It is no secret that the people who work in the middle market and the larger financial industry are fortunate. They tend to be highly educated, and leaders in driving economic growth. But among this group are individuals who, beyond their commitment to the success of their companies, spend their time and money to give back to their community or to causes close to their heart. These actions produce impactful results that reverberate at all levels of the global community.
The term “giving back” has a different definition for all people. It can mean writing a check, volunteering or even using one’s financial prowess to start a foundation or sustainable charity. David Rubinstein, co-founder of The Carlyle Group, is well-noted for his philanthropic giving, including being a signatory on Warren Buffett and Bill Gates’ Giving Pledge, in which billionaires pledge to give away at least half of their worth. But at Carlyle, giving isn’t just something its leaders do on their own time—it’s a growing part of the fabric of the firm itself, and of the private capital investment community in general.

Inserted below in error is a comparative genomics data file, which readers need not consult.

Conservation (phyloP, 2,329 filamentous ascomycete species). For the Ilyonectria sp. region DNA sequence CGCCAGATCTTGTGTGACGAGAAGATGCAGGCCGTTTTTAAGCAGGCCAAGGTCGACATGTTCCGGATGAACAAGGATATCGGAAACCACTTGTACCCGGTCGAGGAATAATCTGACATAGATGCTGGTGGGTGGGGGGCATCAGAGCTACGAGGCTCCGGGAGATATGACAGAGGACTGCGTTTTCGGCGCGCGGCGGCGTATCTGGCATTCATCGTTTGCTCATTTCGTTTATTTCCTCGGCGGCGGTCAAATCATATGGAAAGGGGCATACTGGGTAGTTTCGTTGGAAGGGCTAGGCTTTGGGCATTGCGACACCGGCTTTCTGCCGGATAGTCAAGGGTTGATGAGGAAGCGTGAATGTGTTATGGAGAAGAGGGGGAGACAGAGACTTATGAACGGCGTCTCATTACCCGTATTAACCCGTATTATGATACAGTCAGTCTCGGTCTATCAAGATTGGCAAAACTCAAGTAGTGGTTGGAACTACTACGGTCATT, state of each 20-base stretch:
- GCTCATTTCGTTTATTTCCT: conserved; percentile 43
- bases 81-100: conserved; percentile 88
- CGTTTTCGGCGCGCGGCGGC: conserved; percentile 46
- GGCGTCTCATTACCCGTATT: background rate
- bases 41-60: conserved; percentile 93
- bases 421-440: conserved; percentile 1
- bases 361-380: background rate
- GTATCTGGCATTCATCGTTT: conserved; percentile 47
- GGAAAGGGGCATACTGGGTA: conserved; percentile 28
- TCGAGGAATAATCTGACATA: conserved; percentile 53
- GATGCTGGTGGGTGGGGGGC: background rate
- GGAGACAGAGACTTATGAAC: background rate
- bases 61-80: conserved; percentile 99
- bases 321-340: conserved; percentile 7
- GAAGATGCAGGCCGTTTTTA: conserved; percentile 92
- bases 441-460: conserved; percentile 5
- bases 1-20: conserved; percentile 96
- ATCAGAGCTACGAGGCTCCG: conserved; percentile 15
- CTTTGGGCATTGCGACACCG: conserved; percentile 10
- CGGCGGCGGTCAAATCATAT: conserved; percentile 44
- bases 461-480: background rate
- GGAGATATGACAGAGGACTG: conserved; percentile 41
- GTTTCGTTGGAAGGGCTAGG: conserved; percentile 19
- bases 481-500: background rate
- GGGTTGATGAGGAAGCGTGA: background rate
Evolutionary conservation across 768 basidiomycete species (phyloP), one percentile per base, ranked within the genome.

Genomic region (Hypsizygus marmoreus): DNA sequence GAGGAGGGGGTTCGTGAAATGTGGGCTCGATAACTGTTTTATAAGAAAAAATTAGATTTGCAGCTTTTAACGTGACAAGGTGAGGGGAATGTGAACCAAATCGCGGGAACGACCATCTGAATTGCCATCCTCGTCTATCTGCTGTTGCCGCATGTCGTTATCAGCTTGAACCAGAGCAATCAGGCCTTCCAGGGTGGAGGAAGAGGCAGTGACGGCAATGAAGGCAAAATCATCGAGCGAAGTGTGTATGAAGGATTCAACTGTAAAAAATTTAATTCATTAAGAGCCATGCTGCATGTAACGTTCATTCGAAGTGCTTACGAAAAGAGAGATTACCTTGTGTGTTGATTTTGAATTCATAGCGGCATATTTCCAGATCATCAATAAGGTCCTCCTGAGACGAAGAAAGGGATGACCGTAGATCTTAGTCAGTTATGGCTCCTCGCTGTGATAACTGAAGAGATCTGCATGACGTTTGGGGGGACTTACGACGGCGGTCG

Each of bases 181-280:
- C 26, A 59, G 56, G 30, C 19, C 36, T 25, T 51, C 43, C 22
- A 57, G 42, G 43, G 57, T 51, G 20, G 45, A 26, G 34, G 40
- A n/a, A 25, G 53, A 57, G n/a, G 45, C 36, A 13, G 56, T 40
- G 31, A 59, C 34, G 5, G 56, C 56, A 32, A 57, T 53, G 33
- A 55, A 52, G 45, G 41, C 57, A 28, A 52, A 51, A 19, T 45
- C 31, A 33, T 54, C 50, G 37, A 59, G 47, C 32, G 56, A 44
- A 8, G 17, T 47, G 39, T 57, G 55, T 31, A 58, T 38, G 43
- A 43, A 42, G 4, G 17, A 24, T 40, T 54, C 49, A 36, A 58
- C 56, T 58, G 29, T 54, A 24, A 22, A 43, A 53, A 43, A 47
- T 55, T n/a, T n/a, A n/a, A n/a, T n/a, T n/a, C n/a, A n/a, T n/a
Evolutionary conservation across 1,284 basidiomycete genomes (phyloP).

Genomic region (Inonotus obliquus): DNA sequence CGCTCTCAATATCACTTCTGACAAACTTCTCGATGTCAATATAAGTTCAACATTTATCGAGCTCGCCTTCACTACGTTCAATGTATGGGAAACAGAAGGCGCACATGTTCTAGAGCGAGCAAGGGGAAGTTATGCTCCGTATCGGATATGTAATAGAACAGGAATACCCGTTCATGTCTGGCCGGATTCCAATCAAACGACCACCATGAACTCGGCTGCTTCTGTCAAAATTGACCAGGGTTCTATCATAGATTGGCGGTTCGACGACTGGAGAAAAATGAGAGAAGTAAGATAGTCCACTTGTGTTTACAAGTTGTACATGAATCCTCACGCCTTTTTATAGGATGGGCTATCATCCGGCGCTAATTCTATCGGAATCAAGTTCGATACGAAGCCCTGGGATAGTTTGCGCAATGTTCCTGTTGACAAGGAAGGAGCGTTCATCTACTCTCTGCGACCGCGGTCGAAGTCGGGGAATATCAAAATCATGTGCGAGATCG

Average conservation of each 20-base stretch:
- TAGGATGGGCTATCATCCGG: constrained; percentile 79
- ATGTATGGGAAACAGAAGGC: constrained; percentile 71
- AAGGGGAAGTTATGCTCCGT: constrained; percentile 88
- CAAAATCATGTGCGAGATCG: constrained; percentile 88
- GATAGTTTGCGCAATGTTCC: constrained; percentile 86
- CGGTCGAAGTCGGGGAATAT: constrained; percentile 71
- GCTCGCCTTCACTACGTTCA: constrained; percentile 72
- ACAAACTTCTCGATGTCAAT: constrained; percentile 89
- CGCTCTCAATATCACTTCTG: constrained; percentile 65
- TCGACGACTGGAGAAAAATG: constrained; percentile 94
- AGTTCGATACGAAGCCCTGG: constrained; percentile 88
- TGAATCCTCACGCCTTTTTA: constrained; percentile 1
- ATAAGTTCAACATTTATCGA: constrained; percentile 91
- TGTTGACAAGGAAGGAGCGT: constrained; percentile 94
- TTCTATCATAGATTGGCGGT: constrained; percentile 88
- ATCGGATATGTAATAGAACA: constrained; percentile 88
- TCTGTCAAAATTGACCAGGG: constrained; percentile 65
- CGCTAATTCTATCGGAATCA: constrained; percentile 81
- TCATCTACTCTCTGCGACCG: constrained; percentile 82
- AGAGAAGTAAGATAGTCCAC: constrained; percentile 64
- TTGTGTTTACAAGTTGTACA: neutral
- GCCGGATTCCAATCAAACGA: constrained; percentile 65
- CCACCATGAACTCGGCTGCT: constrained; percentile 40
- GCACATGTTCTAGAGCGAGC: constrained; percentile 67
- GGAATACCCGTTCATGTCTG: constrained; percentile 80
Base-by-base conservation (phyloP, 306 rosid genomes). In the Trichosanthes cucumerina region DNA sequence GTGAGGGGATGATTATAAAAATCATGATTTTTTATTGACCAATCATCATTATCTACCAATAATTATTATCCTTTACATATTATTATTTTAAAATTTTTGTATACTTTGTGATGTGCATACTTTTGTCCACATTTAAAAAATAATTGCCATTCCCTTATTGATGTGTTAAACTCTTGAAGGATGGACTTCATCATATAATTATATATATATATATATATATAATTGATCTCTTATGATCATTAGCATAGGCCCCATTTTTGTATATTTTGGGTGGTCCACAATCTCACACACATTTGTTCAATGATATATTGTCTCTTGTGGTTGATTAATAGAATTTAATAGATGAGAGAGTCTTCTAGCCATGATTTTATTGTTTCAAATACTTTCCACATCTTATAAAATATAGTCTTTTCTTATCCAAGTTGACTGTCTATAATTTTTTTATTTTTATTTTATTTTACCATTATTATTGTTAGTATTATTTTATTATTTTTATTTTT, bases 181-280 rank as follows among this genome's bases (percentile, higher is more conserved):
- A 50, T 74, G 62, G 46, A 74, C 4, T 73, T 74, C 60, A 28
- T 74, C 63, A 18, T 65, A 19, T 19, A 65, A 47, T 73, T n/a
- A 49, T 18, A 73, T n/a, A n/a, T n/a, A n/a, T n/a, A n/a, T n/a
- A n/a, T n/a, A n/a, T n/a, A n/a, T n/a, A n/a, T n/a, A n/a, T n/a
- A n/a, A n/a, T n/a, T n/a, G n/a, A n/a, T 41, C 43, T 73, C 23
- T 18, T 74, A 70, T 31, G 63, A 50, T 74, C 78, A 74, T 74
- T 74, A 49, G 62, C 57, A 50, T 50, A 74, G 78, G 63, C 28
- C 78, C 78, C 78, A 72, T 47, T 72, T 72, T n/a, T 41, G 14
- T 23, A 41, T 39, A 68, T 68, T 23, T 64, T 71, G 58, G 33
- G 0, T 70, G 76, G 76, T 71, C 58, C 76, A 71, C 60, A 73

Carlyle gives its employees two paid days off a year to engage in charitable work, and matches up to $2,000 for each individual employee’s philanthropic giving. (That’s double the company’s original offer of one day and $1,000.) Efforts have extended to programs making its portfolio companies more environmentally responsible, and increasing minority representation in private equity. In 2011, Carlyle identified itself as the first private equity firm to issue a “corporate citizenship” report, which it now publishes annually.
Chris Ullman, managing director and director of global communication for Carlyle, says the company didn’t make a big deal initially when it launched its philanthropic efforts. But he says it’s finding that people want to be a part of a private equity firm that’s doing good. “Investors like it, it’s important to them, and they want to know about it,” Ullman says. He cited a deal in which a Dutch investment bank chose Carlyle over other suitors with the responsible investing and charitable work as the deciding factor.